Academic journal article International Journal of Management

Antecedents to Mobile Phone Diffusion in a Developing Economy: The Case of Malaysia

Academic journal article International Journal of Management

Antecedents to Mobile Phone Diffusion in a Developing Economy: The Case of Malaysia

Article excerpt

Mobile phones have gone through rapid diffusion rates in developing countries and have been regarded by many as the information and communication technology (ICT) that will significantly close the digital divide between the 'haves' and 'have-nots' in the knowledge economy. Malaysia, like all other developing countries have introduced a number of policies and plans to increase mobile phone diffusion rate among rural and marginalized communities. This paper studies the level and the key determinants of mobile phone use among diverse rural populations in Malaysia. Using a sample survey of 1020 respondents and the PROBIT model, this study finds that access, type of rural communities, education, gender, encouragement and age are key determinants for mobile phone use in the rural areas in Malaysia. Reasons for not using mobile phones among rural communities were also identified and strategies to increase the mobile phone use among these communities were discussed in this paper.

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Introduction

"The quickest way to get out of poverty right now is to have one mobile phone"1 - Professor Muhammad Yunus, 2006 Nobel Peace Prize for poverty alleviation.

The role of mobile phones as a tool for combating poverty cannot be underestimated as highlighted by Professor Muhammad Yunus, the recipient of the 2006 Nobel Peace Prize for alleviating poverty in Bangladesh. As founder of the Grameen Bank (the bank for the rural people), Professor Yunus has been successful in promoting the use of ICT to inform and empower the rural poor to break away from the vagaries of poverty and hopelessness.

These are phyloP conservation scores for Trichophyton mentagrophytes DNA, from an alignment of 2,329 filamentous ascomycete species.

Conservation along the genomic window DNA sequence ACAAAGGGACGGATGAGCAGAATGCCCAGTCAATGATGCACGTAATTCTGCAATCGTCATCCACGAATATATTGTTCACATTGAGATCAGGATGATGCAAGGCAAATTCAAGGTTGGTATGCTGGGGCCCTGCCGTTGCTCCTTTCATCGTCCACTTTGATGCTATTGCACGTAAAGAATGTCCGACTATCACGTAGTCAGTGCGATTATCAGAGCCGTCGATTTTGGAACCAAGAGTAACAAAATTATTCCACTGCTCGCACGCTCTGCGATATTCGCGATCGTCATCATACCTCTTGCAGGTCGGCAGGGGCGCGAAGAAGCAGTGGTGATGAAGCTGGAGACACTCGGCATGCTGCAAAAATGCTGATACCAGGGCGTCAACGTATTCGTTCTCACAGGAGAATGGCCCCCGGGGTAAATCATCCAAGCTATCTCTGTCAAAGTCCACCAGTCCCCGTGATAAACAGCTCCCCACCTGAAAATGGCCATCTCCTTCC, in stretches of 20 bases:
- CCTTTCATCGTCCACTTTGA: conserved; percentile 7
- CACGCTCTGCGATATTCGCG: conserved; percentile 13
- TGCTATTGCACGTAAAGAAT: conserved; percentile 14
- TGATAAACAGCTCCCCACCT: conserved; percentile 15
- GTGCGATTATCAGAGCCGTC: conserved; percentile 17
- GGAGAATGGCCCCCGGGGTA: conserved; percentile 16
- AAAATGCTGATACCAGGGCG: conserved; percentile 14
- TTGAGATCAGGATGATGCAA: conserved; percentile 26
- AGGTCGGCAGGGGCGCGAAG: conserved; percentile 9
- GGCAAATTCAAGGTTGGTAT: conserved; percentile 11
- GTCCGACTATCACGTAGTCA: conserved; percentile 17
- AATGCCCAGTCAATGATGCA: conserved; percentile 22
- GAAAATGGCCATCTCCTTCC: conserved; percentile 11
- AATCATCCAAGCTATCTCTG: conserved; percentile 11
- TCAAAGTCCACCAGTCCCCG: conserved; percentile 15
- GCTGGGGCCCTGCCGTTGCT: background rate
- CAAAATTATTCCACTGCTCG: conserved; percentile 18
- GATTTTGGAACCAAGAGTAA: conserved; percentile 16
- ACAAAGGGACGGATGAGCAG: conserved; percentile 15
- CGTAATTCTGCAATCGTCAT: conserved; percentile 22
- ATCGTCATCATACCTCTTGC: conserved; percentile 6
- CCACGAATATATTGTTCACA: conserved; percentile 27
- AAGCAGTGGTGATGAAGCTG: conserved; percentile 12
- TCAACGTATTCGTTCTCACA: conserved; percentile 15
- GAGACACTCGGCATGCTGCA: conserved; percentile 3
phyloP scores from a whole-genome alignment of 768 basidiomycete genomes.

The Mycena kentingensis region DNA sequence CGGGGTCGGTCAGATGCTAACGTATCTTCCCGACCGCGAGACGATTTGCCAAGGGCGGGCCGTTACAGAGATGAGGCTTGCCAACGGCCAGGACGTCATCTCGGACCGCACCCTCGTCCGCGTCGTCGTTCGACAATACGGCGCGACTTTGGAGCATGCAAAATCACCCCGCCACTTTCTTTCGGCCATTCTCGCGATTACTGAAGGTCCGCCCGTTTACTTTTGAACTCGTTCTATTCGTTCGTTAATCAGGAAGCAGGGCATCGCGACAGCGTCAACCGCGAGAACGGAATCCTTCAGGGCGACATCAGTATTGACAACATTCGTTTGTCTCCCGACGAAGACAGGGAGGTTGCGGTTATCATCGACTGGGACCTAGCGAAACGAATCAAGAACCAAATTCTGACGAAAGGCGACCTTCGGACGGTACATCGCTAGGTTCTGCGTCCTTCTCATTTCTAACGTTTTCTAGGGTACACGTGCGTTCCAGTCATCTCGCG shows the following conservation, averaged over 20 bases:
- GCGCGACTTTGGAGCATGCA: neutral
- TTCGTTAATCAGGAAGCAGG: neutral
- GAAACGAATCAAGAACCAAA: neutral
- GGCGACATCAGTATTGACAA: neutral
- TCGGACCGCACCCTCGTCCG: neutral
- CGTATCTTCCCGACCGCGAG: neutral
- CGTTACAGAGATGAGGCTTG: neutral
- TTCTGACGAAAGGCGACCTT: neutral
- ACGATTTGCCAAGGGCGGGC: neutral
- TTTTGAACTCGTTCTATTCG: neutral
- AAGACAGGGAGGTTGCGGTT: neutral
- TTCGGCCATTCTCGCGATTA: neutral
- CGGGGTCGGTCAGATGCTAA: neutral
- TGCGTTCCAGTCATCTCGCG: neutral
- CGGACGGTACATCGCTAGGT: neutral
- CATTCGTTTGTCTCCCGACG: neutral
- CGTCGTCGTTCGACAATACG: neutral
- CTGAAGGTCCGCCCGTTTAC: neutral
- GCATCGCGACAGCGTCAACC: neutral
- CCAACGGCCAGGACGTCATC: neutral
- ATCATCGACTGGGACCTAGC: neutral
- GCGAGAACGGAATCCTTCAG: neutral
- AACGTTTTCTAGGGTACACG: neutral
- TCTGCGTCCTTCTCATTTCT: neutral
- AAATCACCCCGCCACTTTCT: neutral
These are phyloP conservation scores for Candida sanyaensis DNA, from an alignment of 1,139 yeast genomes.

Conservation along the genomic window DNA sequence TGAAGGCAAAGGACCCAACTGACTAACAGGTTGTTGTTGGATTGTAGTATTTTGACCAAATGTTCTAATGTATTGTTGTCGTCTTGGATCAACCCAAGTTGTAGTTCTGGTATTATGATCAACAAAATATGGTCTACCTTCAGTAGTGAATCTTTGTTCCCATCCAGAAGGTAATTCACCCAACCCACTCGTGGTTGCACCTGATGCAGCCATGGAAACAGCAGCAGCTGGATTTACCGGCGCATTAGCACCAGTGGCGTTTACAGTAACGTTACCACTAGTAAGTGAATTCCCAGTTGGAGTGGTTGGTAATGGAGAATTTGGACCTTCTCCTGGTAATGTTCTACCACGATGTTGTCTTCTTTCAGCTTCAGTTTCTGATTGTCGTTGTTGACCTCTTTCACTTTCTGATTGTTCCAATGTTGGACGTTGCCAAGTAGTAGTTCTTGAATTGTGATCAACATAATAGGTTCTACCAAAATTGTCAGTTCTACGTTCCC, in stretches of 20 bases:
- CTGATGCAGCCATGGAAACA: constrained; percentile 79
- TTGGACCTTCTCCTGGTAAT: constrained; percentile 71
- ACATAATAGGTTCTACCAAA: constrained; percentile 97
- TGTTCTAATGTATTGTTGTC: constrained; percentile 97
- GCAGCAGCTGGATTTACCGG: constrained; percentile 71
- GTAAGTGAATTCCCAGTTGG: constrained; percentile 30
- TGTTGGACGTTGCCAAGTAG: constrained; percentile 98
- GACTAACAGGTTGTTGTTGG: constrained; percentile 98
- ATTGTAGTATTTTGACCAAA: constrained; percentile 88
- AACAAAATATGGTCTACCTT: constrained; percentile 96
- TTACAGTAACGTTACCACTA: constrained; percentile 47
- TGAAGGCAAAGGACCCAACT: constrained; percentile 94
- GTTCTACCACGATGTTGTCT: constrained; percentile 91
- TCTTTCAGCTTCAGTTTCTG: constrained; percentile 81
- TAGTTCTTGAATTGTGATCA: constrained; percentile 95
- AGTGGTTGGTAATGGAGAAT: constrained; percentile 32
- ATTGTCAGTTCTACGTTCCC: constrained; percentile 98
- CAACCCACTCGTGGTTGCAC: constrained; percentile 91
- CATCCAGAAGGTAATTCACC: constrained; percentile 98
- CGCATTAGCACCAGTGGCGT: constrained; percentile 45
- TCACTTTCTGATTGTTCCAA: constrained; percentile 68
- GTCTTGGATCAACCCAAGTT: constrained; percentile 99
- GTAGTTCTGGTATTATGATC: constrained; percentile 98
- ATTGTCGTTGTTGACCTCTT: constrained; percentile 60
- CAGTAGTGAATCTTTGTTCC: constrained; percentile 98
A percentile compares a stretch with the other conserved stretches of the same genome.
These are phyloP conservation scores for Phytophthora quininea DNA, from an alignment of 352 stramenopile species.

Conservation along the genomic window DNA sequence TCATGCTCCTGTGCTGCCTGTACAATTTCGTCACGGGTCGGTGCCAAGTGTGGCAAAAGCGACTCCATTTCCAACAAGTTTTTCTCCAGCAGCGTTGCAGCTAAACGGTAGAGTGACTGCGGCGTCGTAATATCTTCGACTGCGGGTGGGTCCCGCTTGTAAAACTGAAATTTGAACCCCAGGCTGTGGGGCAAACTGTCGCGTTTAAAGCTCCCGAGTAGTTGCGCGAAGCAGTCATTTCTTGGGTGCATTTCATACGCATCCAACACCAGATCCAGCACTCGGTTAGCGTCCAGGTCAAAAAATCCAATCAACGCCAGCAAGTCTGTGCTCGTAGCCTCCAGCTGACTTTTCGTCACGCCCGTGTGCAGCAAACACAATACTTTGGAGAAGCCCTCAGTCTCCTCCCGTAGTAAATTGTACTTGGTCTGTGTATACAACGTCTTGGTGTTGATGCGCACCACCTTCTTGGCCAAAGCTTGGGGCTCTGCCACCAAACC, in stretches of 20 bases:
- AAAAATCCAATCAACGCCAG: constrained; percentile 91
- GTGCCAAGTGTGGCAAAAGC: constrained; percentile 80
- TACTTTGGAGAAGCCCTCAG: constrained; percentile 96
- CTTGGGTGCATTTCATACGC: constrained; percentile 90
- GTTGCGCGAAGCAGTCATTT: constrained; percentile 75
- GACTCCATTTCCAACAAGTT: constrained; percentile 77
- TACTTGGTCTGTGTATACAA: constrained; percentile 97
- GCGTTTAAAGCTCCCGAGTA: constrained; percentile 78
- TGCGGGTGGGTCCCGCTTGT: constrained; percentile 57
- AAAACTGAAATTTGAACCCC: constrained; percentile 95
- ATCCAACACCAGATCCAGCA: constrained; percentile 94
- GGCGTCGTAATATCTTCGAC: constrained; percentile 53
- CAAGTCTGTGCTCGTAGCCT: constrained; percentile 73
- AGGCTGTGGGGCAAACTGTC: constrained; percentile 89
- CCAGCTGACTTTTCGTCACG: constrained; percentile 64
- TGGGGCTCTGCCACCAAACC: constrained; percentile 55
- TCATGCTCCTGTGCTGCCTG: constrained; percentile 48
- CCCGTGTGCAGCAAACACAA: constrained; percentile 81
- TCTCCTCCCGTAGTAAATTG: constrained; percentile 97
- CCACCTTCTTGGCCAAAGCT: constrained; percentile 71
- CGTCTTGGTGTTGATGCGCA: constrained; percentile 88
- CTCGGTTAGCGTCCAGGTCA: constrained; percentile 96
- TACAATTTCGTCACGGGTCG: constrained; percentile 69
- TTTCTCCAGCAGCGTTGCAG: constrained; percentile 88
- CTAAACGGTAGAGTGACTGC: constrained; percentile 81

Professor Yunus' model of combating poverty via innovative microcredit system and the creation of a mobile phone company called Grameen Phone have been used around the world to raise the standard of living of the poor and marginalized communities (http:// nobelprize.org/nobeljprizes/peace/laureates/-2006/yunus-lecture-en.html). By selling mobile phones and other ICT services to rural communities, which would normally not be available in rural communities, poor women in the rural areas are able to use the mobile phones purchased via the microcredit financing provided by the Grameen Bank to create a higher standard of living.

Mobile phones are regarded by many policy-makers and scholars as the ICT to bridge the digital divide between the 'haves' and 'have-nots'. Using mobile phones, farmers and fishermen are able to sell their produce directly to the markets by passing intermediaries, thus obtaining better value for their products. They are also able to assess environmental conditions (weather patterns and sea conditions) and take measures to maximize their time, efforts and resources. Further, rural communities do not have to travel long distance to towns to access banking services - they are able to conduct financial transactions using mobile banking services. The above-mentioned examples highlight that mobile phones have the potential of closing the digital divide and wealth gap between rural and more advanced communities.

Empirical evidence from developing and under-developed countries shows that mobile phones have a faster diffusion rate than fixed line telephones over the last decade. For example in Malaysia, the level of mobile phone adoption has outstripped fixed telephone line penetration rate since 2000.

The impact of mobile phones on socioeconomic development is well documented in the literature. For example, Waverman et al. (2005) using the endogenous growth model on 92 selected poor and rich countries from 1980 to 2003, showed that poor countries with weak fixed-line infrastructure benefit more from mobile phones than rich countries with advanced telephone infrastructure. The empirical analysis revealed that an increase of 10 mobile phones per 1 00 people in developing countries will increase their gross domestic product (GDP) by 0.6 percentage points. …

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